The Government is misleading the public on the true level of crime in Britain by instructing police forces not to record many offences, while simultaneously logging crimes in which nobody is convicted or even taken to court as “detected”.
This week the Government will release its latest quarterly figures for recorded crime in England and Wales, the last such release before the general election. But regardless of whether they show an overall fall or rise, they will give a highly distorted picture.
A detailed analysis by The Telegraph of the Home Office’s “counting rules”—the instructions that are given to all forces each April telling them how to compile their official crime statistics—has revealed that the Government has expanded the range of “get-outs” that allow officers to ignore many crimes while taking credit for solving others that have not resulted in successful prosecutions.
In some instances, even if the Crown Prosecution Service (CPS), which usually has the last word in deciding whether someone should be charged, declares that there is no evidence at all to sustain a prosecution, the police are allowed to claim that they have “detected” the relevant crimes. In this way, a police force that has problems with proper evidence gathering and whose prosecutions have a tendency to collapse can still present a glowing “detection” record.
In the last prime minister’s questions before the election campaign began, Mr Blair boasted: “It’s a well established fact that crime has been falling for years.”
In February he said: “The important thing is crime is actually down, not up. However, that is no consolation if you are a victim of crime. There are also record numbers of police but people don’t always see them out on the street.”
The revelations on the “counting rules” put into stark relief the Government’s claim that it has recently broadened the criteria by which crimes are logged, resulting in a rise in recorded incidents. In fact, under a sub-clause in the counting rules, the police are allowed to record only “one crime per person”. In an incident where several crimes are committed by the same person against the same victim, only the most serious single crime is recorded.
An example given is that “a house is entered [burglary], the female occupant is raped [rape] and her car is stolen from the driveway [vehicle theft]”. The statistics must overlook the burglary and car theft, the Government has ordered. The record should read only: “One crime of rape.”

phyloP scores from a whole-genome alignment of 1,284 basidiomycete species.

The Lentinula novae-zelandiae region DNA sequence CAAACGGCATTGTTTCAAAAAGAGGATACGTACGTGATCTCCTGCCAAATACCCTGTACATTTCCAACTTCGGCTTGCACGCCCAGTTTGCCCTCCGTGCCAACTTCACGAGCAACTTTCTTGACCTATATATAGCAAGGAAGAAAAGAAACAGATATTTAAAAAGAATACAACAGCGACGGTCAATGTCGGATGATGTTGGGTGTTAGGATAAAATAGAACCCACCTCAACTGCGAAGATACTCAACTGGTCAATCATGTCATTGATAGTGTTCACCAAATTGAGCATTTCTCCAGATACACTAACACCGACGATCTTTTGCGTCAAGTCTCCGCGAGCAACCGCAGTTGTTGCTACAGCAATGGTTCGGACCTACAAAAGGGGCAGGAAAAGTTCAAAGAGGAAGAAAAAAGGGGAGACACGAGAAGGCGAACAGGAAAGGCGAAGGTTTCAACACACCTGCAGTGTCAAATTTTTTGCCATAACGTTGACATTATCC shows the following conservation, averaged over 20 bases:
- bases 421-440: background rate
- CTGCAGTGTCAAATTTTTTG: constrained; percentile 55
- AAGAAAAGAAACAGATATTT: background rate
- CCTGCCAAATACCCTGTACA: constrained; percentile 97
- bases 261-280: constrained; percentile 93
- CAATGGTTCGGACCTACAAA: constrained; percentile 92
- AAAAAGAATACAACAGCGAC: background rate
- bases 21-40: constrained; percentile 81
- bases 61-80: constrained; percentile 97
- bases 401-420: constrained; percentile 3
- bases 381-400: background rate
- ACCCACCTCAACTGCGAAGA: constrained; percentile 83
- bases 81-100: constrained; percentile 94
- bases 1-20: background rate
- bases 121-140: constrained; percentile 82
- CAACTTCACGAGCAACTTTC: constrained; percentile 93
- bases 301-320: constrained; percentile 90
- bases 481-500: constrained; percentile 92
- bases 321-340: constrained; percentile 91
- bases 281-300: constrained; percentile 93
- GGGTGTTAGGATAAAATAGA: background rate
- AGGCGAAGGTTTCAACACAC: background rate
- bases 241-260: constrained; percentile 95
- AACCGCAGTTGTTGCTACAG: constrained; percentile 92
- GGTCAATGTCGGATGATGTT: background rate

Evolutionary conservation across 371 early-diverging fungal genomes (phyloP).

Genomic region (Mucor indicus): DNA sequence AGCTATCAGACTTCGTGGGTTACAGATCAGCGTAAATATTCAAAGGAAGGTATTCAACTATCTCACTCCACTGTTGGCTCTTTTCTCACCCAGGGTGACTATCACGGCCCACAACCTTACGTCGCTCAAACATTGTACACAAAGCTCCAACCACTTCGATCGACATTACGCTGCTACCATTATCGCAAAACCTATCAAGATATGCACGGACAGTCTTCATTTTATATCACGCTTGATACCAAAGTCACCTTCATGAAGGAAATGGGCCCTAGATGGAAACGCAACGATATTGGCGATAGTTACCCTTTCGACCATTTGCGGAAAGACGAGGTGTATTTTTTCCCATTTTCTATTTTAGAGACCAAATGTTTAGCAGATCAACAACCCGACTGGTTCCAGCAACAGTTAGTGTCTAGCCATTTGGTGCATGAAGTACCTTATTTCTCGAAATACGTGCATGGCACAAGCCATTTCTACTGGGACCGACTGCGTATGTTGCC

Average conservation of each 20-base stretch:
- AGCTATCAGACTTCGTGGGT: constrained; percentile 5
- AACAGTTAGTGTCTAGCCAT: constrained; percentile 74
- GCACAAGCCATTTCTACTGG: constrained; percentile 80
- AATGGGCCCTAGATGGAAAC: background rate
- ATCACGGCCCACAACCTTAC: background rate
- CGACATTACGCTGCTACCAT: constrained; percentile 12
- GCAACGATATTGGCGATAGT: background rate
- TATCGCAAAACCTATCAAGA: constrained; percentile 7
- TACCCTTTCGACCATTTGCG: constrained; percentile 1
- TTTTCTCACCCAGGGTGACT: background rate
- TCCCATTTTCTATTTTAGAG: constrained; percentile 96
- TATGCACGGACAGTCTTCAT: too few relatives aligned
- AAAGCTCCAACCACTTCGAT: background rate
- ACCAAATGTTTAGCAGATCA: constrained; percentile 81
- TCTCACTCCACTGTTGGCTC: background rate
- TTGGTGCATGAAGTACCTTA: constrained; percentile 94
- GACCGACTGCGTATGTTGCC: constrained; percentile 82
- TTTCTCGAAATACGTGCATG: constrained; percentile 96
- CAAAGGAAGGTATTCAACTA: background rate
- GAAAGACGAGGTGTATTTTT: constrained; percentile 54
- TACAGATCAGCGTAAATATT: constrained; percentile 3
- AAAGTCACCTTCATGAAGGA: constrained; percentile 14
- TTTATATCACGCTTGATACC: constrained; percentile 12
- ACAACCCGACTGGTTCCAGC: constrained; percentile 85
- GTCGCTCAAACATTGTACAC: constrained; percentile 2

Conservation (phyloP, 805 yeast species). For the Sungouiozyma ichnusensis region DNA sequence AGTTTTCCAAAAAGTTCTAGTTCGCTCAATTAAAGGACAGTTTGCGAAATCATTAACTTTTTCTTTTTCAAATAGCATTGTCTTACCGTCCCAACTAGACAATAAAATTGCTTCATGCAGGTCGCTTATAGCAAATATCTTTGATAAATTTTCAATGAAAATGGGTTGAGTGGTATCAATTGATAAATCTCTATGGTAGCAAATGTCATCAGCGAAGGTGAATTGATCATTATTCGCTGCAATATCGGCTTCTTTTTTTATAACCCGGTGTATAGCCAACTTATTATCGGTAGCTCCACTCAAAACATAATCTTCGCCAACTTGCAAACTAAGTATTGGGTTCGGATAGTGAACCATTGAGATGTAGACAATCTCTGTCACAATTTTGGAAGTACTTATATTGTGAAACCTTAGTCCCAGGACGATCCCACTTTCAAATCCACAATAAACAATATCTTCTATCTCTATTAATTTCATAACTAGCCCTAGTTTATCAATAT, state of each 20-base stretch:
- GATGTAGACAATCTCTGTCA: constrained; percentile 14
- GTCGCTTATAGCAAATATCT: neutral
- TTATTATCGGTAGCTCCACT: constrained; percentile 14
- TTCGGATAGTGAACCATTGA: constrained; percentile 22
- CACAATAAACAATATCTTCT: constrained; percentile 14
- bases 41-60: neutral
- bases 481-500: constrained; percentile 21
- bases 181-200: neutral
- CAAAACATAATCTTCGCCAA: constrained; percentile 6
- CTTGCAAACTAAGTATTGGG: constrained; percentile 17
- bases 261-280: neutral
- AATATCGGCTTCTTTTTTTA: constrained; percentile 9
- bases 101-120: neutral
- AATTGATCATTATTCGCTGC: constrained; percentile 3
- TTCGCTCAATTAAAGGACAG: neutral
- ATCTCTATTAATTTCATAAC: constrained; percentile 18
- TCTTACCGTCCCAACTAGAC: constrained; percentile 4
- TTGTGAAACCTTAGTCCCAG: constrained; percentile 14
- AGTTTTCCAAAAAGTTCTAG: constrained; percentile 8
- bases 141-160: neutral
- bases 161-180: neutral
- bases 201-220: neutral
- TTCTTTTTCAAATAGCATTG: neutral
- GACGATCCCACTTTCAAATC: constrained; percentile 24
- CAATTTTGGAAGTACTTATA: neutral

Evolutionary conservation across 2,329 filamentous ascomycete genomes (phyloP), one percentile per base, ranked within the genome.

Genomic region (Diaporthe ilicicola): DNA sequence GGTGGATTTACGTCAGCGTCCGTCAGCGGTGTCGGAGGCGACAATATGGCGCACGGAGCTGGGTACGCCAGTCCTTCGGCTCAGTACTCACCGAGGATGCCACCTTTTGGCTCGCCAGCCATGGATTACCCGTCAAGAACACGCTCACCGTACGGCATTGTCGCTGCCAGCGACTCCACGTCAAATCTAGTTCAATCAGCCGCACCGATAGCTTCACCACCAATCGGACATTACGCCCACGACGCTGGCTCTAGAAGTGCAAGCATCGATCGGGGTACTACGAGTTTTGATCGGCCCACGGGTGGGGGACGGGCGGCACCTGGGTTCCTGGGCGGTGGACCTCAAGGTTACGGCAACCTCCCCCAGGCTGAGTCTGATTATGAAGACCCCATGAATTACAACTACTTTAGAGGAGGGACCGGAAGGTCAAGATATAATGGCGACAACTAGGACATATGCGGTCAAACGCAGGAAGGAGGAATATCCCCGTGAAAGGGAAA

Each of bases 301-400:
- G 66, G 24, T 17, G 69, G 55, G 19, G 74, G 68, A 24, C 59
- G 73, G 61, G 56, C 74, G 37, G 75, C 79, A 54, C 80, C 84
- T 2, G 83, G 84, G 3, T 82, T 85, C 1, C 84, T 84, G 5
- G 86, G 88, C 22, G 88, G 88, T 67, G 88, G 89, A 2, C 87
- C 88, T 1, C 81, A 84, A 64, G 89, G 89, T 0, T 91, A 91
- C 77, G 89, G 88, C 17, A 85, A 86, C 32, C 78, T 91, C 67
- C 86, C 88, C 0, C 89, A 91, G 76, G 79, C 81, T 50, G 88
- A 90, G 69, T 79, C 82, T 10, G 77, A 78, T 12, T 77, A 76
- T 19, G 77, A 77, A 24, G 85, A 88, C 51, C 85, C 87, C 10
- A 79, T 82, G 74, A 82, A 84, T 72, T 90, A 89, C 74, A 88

In another get-out, police are also told to log multiple offences as only one crime if they are all reported at the same time.
The rules make it clear that any number of crimes can be distilled down to a single figure simply according to the timing of when they are reported. One example states: “[If] A threatens B on three occasions [and] B reports the threats to the police on each occasion a threat is made [it is] three crimes. [If] B reports the three occurrences at the same time [it is] one crime.”
The counting rules also stipulate how police forces must record “detected” crime. Most members of the public would understand the term detected to mean solved, or cleared up.
In fact, under the counting rules definition, it means only that the police have an idea of who may have carried out the crime and usually have enough evidence to charge him or her. It does not correspond to the number of people convicted, or even to those appearing in court. As the rules state, a crime is detected if someone is charged or summonsed “irrespective of any subsequent acquittal”.
Despite this revelation, the last annual published figures showed “detection rates” across England and Wales of only 24 per cent.
The rules on penalty charges, which since last year have been used by all of Britain’s police forces to deal with low-level “nuisance” crime, such as shoplifting and public disorder, also enable the police to claim better results than they are achieving. Offences for which a penalty notice has been issued can be logged as detected”, even if the CPS subsequently decides there is not enough—or, indeed, any—evidence to support it.
If an alleged offender contests a penalty notice, the case is referred to a magistrates’ court. Before going to trial, the prosecution must be approved by the CPS, who may decide there is insufficient evidence to proceed. Yet for the purposes of the official crime statistics, the police can ignore such a finding by the CPS, simply by having one of the force’s “designated decision makers” (DDM)—usually an officer of the rank of sergeant—state that he is happy with the issuing of the penalty notice. Although the penalty notice goes no further, the alleged crime is still registered as “detected”.
In all other crimes, from murder downwards, if the case is dropped before or during a trial because the police have not gathered enough evidence, it is still logged as “detected”. The rules state: “If the case is discontinued on evidential grounds, then the detection should not be cancelled if a DDM still stands by the reasons for charging.”
Norman Brennan, a serving police officer and the director of the Victims of Crime Trust, a charity that supports people affected by serious crime, said that most people would imagine that “detection” rates related to those convicted. “We in the police know that detection rates are nothing of the sort, but the public do not” he said. “If we recorded crime accurately the public would be astounded. Violence against the person is up by 90 per cent over the last five years but the true figure is four times that.”
David Davis, the Shadow Home Secretary, welcomed the analysis. “This goes some way to explaining why the Government’s attempt to convince people that crime is going down is completely at odds with the observations and perceptions of the public,” he said. “Yet again we see the Government using statistics for the purpose of spin rather than information.”